After completing the soil poster in static form for my Research Methods class, I decided that I wanted to explore the possibilities of digital interactive media for representing multi-dimensional data of this kind. The poster format required that I present only a single snapshot of the data, and made it hard to provide additional detail and context on request. On-demand filtering would also help to address the suggestion to include only the top 5 or 10 countries from the list, and would give the user more control while exploring the data.
With that goal in mind, I chose this project as the topic for my Design Studio 3 class in the fall of 2016, taught by Mauro Martino. In addition to presenting the data that I had already collected, I also wanted to expand the information included to create a deeper view of the topic at hand. The first step was to include land use and population data from multiple years, so that users could observe changes over time. I also wanted to do a better job of connecting data between graphs, and to include more detailed storylines that discuss the evidence for the ecological importance of the soil.
Before diving into full-on construction, I decided to step back and reconsider the design problem from the beginning, as a way to broaden my perspectives on the project and explore alternate directions.
For this exploration, Mauro challenged me to start from the beginning and use other metaphors and ways of organizing the data. I drew several sketches, and then finalized a couple for closer consideration.
Both of the final versions were derived from Sankey diagrams, and were intended to show how land was distributed within the different countries. The circular version required replication of data categories, so I rejected it and created an “unwrapped” version of the same information in linear form. I didn’t feel that the Sankey metaphor fit this particular dataset very well, since I’m more interested in static relationships than in flows. The other disadvantge of this method is that all but the largest countries would be nearly impossible to select, since their scaled widths would be so small.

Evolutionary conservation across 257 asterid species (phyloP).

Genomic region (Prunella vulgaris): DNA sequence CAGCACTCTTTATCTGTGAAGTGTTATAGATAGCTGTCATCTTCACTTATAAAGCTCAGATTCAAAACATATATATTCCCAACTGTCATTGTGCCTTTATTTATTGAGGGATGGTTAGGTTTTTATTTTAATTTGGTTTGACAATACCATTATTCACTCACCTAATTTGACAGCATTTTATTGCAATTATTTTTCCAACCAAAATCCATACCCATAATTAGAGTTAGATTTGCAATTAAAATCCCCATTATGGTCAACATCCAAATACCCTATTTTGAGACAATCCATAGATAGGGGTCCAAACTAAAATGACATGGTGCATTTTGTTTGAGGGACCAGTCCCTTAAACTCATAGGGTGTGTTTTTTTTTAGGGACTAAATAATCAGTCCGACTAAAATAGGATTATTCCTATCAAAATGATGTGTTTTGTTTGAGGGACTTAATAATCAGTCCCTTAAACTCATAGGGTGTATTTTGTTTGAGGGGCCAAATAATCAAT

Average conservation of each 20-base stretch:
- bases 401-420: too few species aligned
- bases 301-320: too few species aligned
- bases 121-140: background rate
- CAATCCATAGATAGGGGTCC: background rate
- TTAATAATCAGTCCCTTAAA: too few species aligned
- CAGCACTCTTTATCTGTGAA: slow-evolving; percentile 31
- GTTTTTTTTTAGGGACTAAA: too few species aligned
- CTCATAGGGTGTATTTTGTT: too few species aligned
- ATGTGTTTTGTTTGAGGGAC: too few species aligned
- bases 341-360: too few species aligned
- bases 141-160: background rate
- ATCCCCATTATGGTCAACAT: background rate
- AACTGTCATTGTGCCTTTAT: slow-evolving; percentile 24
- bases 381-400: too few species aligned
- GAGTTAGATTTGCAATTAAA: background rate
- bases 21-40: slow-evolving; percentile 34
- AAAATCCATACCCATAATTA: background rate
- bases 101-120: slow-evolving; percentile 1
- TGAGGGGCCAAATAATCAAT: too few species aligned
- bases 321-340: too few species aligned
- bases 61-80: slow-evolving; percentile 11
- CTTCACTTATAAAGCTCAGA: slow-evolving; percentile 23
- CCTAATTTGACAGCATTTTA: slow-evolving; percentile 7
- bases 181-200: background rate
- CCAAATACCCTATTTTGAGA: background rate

In addition to looking at alternate representations, I also considered how I might modify my original glyphs to represent the data in a less literal way. Inspired partly by Moritz Stefaner’s OECD data, I considered using floral glyphs to emphasize the connection between land and soil data and the plants that we eat.
I thought that these sketches were somewhat promising, so I tried representing the petals as other simple shapes as well. These sketches worked less well; I felt that they favored the metaphor over the quantitative values too much to be the main visualization for a project of this kind.
I did write a very simple version of the flowers in code, to see how they would work in an animated version. Since country populations generally grow over time, animating the flowers with data caused them to grow. I still felt that this was too metaphorical an approach, and the fact that I had only four data points of very different sizes made the flowers look rather lopsided.